Wednesday, September 8, 2010

A Bounty of Tomatoes

What’s a girl to do with a never ending supply of tomatoes from the kitchen garden? Put them up for winter of course. This was supposed to be a bad year for tomatoes here in Middle Tennessee but I gotta tell ya, my garden didn’t get the memo because they just keep coming and coming. I even dreamed about maters the other night. Every batch I finish I put all the equipment away for the year only to pull it out in a week and cook up a few more jars.

But, I promised myself this was it. There are only two of us, as my husband reminds me on a regular basis and Annie the dog doesn’t really like tomatoes. My crazy hens Cilantro and Coriander clean up the leftover ends and skins off the compost pile but that doesn’t help me with the front end production.

I have given loads away, I think my neighbors see me coming and hide…although they seem to like maters better than zucchini and really appreciate it if I turn those tomatoes into fresh salsa before I deliver to their doors. I call friends and invite them to come and harvest anytime but people are busy these days and they like them much better already in a basket left in a convenient place on their front porch. I call it my veggie ministry. I keep recycled plastic bags close at hand when I'm working in the kitchen garden, since it is in our front yard, one never knows when a passerby will stop to chat and I can bless them with a sackful of tomatoes.

We had a baby shower the other day and I was so happy to contribute bruchetta by the gallon. A fabulous way to use up lots of maters and it was delicious to boot (if I do say so myself)…of course what’s not to like about chopped tomatoes, garlic, sweet onion, sweet basil, a couple of shakes of sea salt and fresh ground pepper all mixed and drizzled with olive oil served up on toasted bagels with a little shaved parmesan cheese?

This year I canned just tomatoes, spicy tomatoes, Italian style tomatoes, tomato juice and salsa. Altogether I jarred (as they say here in the south) 30 quarts and 15 pints total.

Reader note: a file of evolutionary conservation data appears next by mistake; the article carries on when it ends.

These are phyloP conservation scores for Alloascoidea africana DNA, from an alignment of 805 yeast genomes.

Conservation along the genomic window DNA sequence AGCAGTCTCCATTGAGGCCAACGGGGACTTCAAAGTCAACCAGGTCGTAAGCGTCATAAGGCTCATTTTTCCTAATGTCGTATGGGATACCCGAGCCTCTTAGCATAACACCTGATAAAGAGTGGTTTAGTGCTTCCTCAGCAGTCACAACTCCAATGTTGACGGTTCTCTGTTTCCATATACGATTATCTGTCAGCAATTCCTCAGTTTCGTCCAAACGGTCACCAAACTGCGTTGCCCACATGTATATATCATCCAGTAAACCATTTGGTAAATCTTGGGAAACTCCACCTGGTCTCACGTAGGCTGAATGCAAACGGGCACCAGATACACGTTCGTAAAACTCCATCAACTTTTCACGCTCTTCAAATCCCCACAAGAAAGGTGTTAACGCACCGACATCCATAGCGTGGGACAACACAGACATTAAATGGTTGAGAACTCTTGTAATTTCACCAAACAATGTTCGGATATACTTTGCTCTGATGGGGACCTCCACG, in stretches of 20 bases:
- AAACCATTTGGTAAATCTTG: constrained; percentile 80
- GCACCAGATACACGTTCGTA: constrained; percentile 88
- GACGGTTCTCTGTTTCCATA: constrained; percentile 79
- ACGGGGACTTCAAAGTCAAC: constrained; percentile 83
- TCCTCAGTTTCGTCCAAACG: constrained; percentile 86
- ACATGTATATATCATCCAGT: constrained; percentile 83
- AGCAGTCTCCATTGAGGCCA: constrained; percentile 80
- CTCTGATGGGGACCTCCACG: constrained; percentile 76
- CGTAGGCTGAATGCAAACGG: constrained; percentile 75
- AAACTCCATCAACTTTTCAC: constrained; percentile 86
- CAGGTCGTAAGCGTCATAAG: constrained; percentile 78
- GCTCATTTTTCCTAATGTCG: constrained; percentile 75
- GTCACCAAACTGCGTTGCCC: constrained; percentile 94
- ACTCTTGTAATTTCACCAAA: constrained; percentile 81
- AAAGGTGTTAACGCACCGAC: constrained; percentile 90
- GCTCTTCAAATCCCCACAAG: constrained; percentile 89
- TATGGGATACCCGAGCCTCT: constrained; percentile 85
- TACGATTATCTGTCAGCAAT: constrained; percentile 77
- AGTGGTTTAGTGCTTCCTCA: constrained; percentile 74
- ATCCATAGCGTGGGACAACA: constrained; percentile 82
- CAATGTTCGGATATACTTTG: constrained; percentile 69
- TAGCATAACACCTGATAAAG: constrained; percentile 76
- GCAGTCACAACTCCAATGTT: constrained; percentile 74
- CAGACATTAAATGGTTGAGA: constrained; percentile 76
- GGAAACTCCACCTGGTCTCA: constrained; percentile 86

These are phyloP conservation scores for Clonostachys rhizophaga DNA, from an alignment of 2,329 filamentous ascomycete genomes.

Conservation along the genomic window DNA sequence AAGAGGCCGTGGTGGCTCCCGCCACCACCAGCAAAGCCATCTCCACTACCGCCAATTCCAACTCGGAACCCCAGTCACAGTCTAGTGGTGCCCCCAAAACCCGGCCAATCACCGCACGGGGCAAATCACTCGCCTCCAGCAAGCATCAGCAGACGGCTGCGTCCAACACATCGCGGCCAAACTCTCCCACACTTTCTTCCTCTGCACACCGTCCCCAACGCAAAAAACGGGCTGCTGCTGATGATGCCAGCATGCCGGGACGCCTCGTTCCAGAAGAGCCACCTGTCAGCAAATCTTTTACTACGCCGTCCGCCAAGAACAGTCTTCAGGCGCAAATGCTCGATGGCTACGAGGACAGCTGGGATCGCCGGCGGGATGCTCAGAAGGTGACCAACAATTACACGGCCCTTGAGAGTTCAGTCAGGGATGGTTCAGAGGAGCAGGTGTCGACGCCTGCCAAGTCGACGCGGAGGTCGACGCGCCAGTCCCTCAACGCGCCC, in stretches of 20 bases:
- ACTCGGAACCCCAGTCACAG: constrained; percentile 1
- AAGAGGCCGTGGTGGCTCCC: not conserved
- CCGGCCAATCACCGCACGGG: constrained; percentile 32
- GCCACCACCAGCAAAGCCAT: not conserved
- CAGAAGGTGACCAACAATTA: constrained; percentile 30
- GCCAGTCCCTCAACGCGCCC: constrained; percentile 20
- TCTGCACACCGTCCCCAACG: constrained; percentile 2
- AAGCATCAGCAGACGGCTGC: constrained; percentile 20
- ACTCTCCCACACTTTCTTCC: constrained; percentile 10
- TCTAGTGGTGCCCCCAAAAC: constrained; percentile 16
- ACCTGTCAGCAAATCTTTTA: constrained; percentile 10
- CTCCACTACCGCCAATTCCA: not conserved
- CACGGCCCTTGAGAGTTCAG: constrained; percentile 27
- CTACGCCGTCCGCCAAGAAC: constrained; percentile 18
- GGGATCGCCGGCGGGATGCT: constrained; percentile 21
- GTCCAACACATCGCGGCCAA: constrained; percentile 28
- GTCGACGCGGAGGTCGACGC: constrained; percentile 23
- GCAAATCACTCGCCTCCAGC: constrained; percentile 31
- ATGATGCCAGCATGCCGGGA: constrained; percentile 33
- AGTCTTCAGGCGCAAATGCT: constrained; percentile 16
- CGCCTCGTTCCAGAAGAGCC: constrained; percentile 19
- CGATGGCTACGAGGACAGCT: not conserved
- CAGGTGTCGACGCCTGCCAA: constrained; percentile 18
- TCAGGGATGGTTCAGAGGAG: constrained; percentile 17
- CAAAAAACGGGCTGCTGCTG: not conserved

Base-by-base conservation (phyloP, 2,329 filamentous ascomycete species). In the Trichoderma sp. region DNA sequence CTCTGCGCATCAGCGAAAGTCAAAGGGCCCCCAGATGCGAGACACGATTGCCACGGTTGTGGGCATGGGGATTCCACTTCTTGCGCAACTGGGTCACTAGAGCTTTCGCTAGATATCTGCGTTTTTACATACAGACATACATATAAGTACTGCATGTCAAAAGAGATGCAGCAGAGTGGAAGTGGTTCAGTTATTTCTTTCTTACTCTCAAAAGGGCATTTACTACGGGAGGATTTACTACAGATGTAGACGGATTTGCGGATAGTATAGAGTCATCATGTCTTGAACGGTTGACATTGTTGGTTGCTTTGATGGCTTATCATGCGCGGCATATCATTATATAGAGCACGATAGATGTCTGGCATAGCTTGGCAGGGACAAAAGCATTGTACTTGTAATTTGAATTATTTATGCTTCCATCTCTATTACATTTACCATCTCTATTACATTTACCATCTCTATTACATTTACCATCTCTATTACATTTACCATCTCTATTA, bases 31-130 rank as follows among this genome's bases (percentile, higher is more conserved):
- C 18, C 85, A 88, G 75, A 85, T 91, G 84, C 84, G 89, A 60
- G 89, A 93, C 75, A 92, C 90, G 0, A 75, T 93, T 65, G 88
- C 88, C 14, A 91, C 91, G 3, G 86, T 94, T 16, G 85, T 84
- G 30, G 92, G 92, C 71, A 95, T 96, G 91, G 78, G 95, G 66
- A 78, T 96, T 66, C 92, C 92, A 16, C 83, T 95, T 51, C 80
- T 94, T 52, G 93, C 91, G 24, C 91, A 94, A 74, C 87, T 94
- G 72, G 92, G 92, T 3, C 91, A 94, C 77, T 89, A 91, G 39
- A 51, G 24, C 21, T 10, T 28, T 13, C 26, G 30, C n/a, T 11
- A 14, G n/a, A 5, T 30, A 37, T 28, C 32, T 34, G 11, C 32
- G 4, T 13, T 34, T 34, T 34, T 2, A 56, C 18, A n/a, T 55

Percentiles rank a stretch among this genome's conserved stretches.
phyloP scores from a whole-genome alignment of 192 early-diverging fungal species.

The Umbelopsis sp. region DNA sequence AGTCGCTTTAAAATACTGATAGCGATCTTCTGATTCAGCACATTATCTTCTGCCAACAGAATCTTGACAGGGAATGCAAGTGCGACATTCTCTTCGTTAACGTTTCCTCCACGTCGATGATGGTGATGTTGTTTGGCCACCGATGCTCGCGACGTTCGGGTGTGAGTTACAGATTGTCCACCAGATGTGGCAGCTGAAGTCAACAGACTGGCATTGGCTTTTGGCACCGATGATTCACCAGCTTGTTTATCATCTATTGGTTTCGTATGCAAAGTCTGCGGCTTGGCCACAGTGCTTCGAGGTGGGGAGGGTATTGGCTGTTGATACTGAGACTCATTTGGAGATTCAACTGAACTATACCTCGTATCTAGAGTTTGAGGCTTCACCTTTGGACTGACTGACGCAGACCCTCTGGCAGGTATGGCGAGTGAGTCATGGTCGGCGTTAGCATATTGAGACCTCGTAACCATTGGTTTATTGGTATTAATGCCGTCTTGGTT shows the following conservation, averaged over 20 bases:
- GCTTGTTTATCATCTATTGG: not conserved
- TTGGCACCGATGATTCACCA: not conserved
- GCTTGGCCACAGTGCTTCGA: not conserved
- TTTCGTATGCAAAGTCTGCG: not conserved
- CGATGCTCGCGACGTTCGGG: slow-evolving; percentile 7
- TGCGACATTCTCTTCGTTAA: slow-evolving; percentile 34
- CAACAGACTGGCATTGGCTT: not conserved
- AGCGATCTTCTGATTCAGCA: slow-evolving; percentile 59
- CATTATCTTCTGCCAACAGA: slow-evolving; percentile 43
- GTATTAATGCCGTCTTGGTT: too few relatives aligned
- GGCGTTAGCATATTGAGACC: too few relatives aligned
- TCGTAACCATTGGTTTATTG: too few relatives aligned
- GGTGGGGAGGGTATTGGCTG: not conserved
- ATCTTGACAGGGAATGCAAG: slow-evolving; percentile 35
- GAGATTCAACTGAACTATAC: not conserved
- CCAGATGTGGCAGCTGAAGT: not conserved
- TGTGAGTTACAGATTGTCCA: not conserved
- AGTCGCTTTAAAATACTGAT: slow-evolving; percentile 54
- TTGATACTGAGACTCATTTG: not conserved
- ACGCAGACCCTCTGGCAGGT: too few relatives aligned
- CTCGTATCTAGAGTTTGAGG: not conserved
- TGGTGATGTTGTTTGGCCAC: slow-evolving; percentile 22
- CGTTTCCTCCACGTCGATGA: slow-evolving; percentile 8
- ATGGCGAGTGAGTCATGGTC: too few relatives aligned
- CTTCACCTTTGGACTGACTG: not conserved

It doesn’t end there, oh no…I couldn’t stand for tomatoes to go to waste so I froze 20 pints, pureed and quartered; great for soup, chili and stewed okra this winter.

Some summers are so crazy I just quickly wash tomatoes and freeze them whole in large plastic bags. Sounds like glass balls clinking every time I move them around while rooting in the freezer on routine archaeological digs (to make sure everything that went into the freezer is being used in a timely fashion). Later when I have time I will break out the frozen red balls, run some hot water over them which causes the skin to crack and peel easily then cook them down for canning.

If freezing and canning isn’t enough I also dehydrated 6 quarts of Roma and heirloom plum tomatoes; something wonderful to soak in olive oil and slather on salads and mix with pesto for pasta. Dried tomatoes are so tasty we eat them as a snack right out of the jar.

It seems like a lot of work but I know I will enjoy the ‘fruits of my labor’ this winter when home grown tomatoes from the kitchen garden are just a memory.

Here is a quick and easy recipe that I used to make an Italian blend all chopped in the food processor

20 cups of tomatoes – washed with any bad spots cut out then chopped in the food processor. My gardening neighbor pals, Jack and Al chop (with skins on) in a food processor the tomatoes they use for their summer production of salsa and they make 100s of jars to sell and no one is the wiser.
Peppers – seeded and chopped (food processor) use whatever sweet peppers you have to equal about 4 cups - I used 2 Italian fryers, 3 sweet bell, 2 pimento and 3 sweet banana

2-3 large sweet onions – chopped in the food processor.

6-8 cloves of garlic – pressed

½ cup chopped basil leaves

¼ cup chopped oregano leaves

1 Tablespoon brown sugar

1 Tablespoon sea salt

Mix all together and simmer for 2-3 hours.

Ladle into hot and sanitized quart jars, seal. Can be water bathed for 20 minutes to ensure a safe and sealed product. Makes about 6 quarts.

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